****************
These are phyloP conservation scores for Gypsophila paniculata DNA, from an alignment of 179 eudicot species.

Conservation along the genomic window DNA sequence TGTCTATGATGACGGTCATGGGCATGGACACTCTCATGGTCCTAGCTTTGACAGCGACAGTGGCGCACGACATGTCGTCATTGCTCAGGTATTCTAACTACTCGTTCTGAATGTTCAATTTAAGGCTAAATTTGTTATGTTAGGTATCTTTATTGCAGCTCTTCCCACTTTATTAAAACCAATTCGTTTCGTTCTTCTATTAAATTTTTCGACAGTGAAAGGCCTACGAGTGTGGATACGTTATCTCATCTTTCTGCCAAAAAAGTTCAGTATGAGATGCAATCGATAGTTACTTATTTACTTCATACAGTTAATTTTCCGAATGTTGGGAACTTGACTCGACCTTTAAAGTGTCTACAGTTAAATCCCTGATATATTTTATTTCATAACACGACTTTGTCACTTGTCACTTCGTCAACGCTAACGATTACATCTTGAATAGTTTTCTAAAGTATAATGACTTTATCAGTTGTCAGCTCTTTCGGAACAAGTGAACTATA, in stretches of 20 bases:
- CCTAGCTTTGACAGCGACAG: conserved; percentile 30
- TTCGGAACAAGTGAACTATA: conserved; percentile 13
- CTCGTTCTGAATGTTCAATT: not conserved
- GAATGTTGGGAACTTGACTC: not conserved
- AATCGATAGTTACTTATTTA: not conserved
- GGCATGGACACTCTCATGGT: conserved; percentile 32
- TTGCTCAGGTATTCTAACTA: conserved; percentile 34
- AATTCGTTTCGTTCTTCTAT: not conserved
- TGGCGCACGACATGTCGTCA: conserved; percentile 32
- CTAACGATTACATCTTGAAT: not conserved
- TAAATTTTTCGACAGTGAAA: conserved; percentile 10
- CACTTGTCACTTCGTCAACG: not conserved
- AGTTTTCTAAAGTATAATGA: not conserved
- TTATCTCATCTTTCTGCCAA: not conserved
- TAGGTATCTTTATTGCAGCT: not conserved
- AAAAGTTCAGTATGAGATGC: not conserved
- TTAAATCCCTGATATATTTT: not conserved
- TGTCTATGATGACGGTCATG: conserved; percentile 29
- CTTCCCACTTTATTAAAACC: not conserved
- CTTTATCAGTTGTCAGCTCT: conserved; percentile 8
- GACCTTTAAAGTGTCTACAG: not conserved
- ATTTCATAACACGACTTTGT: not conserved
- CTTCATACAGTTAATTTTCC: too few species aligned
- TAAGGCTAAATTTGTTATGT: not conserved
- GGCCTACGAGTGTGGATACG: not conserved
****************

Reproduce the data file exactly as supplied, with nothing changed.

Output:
These are phyloP conservation scores for Gypsophila paniculata DNA, from an alignment of 179 eudicot species.

Conservation along the genomic window DNA sequence TGTCTATGATGACGGTCATGGGCATGGACACTCTCATGGTCCTAGCTTTGACAGCGACAGTGGCGCACGACATGTCGTCATTGCTCAGGTATTCTAACTACTCGTTCTGAATGTTCAATTTAAGGCTAAATTTGTTATGTTAGGTATCTTTATTGCAGCTCTTCCCACTTTATTAAAACCAATTCGTTTCGTTCTTCTATTAAATTTTTCGACAGTGAAAGGCCTACGAGTGTGGATACGTTATCTCATCTTTCTGCCAAAAAAGTTCAGTATGAGATGCAATCGATAGTTACTTATTTACTTCATACAGTTAATTTTCCGAATGTTGGGAACTTGACTCGACCTTTAAAGTGTCTACAGTTAAATCCCTGATATATTTTATTTCATAACACGACTTTGTCACTTGTCACTTCGTCAACGCTAACGATTACATCTTGAATAGTTTTCTAAAGTATAATGACTTTATCAGTTGTCAGCTCTTTCGGAACAAGTGAACTATA, in stretches of 20 bases:
- CCTAGCTTTGACAGCGACAG: conserved; percentile 30
- TTCGGAACAAGTGAACTATA: conserved; percentile 13
- CTCGTTCTGAATGTTCAATT: not conserved
- GAATGTTGGGAACTTGACTC: not conserved
- AATCGATAGTTACTTATTTA: not conserved
- GGCATGGACACTCTCATGGT: conserved; percentile 32
- TTGCTCAGGTATTCTAACTA: conserved; percentile 34
- AATTCGTTTCGTTCTTCTAT: not conserved
- TGGCGCACGACATGTCGTCA: conserved; percentile 32
- CTAACGATTACATCTTGAAT: not conserved
- TAAATTTTTCGACAGTGAAA: conserved; percentile 10
- CACTTGTCACTTCGTCAACG: not conserved
- AGTTTTCTAAAGTATAATGA: not conserved
- TTATCTCATCTTTCTGCCAA: not conserved
- TAGGTATCTTTATTGCAGCT: not conserved
- AAAAGTTCAGTATGAGATGC: not conserved
- TTAAATCCCTGATATATTTT: not conserved
- TGTCTATGATGACGGTCATG: conserved; percentile 29
- CTTCCCACTTTATTAAAACC: not conserved
- CTTTATCAGTTGTCAGCTCT: conserved; percentile 8
- GACCTTTAAAGTGTCTACAG: not conserved
- ATTTCATAACACGACTTTGT: not conserved
- CTTCATACAGTTAATTTTCC: too few species aligned
- TAAGGCTAAATTTGTTATGT: not conserved
- GGCCTACGAGTGTGGATACG: not conserved